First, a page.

Fight Over Colorado Reservoir Expansion Hits 10th Circuit

A view of Chatfield Reservoir in Chatfield State Park, in Douglas and Jefferson counties in Colorado. The view is toward the west and the park’s swim beach. (Jeffrey Beall via Wikipedia)

DENVER (CN) – A 10th Circuit panel on Monday heard arguments on whether the Army Corps of Engineers incorrectly applied Clean Water Act standards only to mitigating environmental damages rather than to the entirety of a project to expand a Colorado reservoir.

The 5,378-acre Chatfield State Park, located 25 miles south of Denver where the South Platte River meets Deer and Plum creeks in Littleton, Colorado, attracts 1.6 million annual visitors. The wildlife oasis is home to the infamously threatened Preble’s jumping mouse as well as 375 species of birds – 15 of which are also protected.

Chatfield’s dual roles as reservoir and nature reserve clash with a $180 million plan to expand the lake by 587 acres, which opponents say is not worth losing important habitat over.

The Audubon Society of Greater Denver sued the Army Corps of Engineers in 2014, claiming the corps failed to choose a less environmentally damaging alternative.

“The record and the state show that the most environmentally damaging plan was chosen,” said attorney Kevin Lynch with the University of Denver Sturm College of Law, representing the Audubon Society during oral arguments at the 10th Circuit on Monday.

In order to meet federal regulations, Lynch said the corps evaluated the full reallocation project under the National Environmental Policy Act (NEPA), and then misapplied the Clean Water Act to assess only alternative plans for environmental mitigation. Lynch said both NEPA and the Clean Water Act need to be applied to the full project.

U.S. Attorney Sommer Eagle confirmed the Clean Water Act was applied only to consider discharge from the mitigation efforts rather than the full project. When U.S. District Judge Philip A. Brimmer issued final judgment in favor of the corps in December 2017, he found no issue with this reading of the law.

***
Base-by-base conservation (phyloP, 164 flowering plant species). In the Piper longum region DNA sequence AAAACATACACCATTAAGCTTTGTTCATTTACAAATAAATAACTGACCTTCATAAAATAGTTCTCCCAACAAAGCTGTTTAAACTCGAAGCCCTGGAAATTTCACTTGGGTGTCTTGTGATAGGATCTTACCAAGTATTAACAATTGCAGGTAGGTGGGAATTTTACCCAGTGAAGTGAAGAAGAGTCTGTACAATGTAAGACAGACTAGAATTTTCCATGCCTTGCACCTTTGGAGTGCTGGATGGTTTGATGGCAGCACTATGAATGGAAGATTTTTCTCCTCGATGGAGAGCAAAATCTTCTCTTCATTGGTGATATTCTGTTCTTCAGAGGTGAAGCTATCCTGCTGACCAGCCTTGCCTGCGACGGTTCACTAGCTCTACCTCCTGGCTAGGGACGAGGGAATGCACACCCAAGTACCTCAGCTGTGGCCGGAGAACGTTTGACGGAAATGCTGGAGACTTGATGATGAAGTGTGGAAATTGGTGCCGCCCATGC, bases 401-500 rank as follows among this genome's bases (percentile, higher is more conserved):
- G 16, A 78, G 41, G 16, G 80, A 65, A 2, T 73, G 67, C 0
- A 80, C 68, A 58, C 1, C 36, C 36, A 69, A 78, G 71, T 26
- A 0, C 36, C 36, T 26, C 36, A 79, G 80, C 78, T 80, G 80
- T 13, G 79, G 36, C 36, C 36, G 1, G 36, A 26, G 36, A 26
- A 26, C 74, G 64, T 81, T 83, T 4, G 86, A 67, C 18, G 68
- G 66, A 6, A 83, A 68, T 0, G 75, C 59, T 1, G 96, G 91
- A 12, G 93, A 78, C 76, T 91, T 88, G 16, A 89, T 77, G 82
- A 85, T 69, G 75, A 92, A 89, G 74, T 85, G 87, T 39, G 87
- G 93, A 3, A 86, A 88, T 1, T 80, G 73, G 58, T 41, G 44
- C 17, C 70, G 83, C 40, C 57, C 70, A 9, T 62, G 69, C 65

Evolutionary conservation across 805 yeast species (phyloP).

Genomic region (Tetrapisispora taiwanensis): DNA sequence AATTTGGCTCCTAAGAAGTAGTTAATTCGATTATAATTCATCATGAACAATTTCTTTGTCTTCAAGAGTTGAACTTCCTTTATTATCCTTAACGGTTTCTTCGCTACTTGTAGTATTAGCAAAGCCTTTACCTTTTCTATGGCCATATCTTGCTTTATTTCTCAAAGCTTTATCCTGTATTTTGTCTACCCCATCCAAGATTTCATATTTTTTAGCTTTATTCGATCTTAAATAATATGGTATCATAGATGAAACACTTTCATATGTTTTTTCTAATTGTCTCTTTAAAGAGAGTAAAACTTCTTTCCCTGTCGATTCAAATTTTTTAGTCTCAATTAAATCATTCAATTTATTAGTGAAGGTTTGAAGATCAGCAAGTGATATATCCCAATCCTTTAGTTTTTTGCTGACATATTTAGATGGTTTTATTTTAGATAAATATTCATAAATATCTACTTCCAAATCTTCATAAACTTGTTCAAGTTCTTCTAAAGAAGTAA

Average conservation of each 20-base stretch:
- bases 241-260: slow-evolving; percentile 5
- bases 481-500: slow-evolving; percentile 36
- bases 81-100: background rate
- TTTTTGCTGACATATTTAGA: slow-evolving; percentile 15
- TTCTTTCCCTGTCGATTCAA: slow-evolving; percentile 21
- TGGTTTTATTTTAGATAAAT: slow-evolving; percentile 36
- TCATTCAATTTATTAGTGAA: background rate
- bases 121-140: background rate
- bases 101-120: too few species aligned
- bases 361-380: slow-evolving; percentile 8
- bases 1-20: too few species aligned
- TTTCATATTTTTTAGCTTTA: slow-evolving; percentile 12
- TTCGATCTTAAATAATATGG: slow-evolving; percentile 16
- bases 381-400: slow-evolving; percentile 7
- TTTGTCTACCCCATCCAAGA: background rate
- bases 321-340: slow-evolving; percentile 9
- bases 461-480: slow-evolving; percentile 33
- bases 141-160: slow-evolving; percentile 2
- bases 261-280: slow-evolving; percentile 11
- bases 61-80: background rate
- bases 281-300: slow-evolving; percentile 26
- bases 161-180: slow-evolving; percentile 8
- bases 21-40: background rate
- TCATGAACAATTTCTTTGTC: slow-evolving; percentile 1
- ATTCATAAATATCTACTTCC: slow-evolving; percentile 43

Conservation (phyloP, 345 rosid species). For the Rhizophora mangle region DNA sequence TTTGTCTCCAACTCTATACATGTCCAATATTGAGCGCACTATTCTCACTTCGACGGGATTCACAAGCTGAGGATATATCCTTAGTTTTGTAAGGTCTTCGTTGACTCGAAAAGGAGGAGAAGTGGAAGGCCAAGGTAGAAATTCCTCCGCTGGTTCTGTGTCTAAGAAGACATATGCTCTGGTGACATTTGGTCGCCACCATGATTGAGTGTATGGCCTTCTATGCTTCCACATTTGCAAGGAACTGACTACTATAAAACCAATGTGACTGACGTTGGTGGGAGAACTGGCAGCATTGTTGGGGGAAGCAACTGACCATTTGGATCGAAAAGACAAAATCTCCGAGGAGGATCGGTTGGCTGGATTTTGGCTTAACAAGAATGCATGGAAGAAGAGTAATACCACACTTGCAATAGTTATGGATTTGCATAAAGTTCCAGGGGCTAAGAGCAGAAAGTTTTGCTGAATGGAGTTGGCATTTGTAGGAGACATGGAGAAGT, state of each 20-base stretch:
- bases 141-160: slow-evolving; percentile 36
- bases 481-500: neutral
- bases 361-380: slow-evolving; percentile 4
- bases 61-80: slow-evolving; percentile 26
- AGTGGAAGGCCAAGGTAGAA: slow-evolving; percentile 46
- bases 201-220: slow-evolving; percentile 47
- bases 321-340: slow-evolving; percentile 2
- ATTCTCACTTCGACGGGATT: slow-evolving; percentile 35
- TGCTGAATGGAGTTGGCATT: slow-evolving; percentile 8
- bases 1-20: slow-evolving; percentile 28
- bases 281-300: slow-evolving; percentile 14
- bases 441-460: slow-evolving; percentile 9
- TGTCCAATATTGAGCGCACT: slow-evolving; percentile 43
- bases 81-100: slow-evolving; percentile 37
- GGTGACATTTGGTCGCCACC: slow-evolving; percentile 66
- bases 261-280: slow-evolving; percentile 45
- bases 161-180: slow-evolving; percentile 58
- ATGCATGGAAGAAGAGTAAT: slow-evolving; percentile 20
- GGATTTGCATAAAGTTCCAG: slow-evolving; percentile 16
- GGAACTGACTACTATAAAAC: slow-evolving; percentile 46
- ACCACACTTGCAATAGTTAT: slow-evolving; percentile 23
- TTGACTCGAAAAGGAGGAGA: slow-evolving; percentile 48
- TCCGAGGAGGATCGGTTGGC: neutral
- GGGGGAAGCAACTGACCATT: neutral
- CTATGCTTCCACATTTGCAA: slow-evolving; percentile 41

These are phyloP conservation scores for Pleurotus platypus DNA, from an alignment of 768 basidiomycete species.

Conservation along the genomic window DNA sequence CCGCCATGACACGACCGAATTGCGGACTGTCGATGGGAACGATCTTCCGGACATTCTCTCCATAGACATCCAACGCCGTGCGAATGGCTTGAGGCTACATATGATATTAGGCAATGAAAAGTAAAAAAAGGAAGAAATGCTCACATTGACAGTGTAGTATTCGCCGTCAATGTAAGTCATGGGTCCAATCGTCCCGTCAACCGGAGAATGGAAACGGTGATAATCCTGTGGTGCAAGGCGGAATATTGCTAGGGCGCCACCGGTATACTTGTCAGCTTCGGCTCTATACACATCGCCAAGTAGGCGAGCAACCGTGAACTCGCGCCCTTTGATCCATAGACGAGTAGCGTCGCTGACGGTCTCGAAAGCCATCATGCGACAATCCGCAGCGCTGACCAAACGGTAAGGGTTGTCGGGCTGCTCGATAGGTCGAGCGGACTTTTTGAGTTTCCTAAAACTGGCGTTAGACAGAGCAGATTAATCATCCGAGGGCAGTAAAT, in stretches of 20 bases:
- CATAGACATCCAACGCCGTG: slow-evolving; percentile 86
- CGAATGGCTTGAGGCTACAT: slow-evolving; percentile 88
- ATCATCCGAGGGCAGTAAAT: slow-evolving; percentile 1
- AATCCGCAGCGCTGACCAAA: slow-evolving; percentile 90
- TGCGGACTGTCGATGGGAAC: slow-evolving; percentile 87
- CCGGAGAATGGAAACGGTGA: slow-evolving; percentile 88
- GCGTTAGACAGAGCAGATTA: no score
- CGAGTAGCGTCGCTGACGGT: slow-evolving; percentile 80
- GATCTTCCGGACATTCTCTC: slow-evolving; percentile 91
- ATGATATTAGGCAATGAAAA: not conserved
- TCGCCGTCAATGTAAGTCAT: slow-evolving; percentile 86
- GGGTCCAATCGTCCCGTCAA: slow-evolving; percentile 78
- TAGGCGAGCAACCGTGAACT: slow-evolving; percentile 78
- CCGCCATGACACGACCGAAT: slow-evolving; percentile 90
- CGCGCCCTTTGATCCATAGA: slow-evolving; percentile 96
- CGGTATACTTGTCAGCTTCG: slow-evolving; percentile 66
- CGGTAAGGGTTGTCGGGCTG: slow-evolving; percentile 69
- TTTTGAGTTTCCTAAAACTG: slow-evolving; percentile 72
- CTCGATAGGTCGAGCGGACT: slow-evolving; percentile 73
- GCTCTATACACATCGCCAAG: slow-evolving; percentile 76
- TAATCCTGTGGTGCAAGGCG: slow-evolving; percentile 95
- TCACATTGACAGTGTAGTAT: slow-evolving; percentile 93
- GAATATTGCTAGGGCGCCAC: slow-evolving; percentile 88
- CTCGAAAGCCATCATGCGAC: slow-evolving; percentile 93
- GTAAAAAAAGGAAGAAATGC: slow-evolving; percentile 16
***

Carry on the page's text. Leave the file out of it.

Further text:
On Monday, U.S. Circuit Judge Scott Matheson seemed to address both parties when he asked, “How much of your argument is based on your interpretation of ‘overall project purpose?’”

Matheson said the panel would comb through the law to determine whether “project” under the Clean Water Act means the full construction or can refer to parts of it.

Other project alternatives passed over by the Army Corps of Engineers included expanding other water reserves, increasing groundwater storage, using readily available offsite gravel pits directly adjacent to the park, and a “no-action alternative relying on Penley Reservoir” coupled with increased water conversation efforts.

Chief Circuit Judge Mary Beck Briscoe was not impressed by the suggestion that better water conservation would solve metropolitan Denver’s increasing demand.

“Would that have been something that would have been effective? You hope that this week people do better, but next week maybe they won’t?” Briscoe challenged.

Construction on the Chatfield Storage Reallocation Project is expected to be completed by 2020. Although construction has commenced on the western edge of the lake, activists still hope for a decision that would protect the Plum Creek Nature Area.

U.S. Circuit Judge Carlos Lucero also sat on the panel. The judges did not indicate when they would reach a decision.

 

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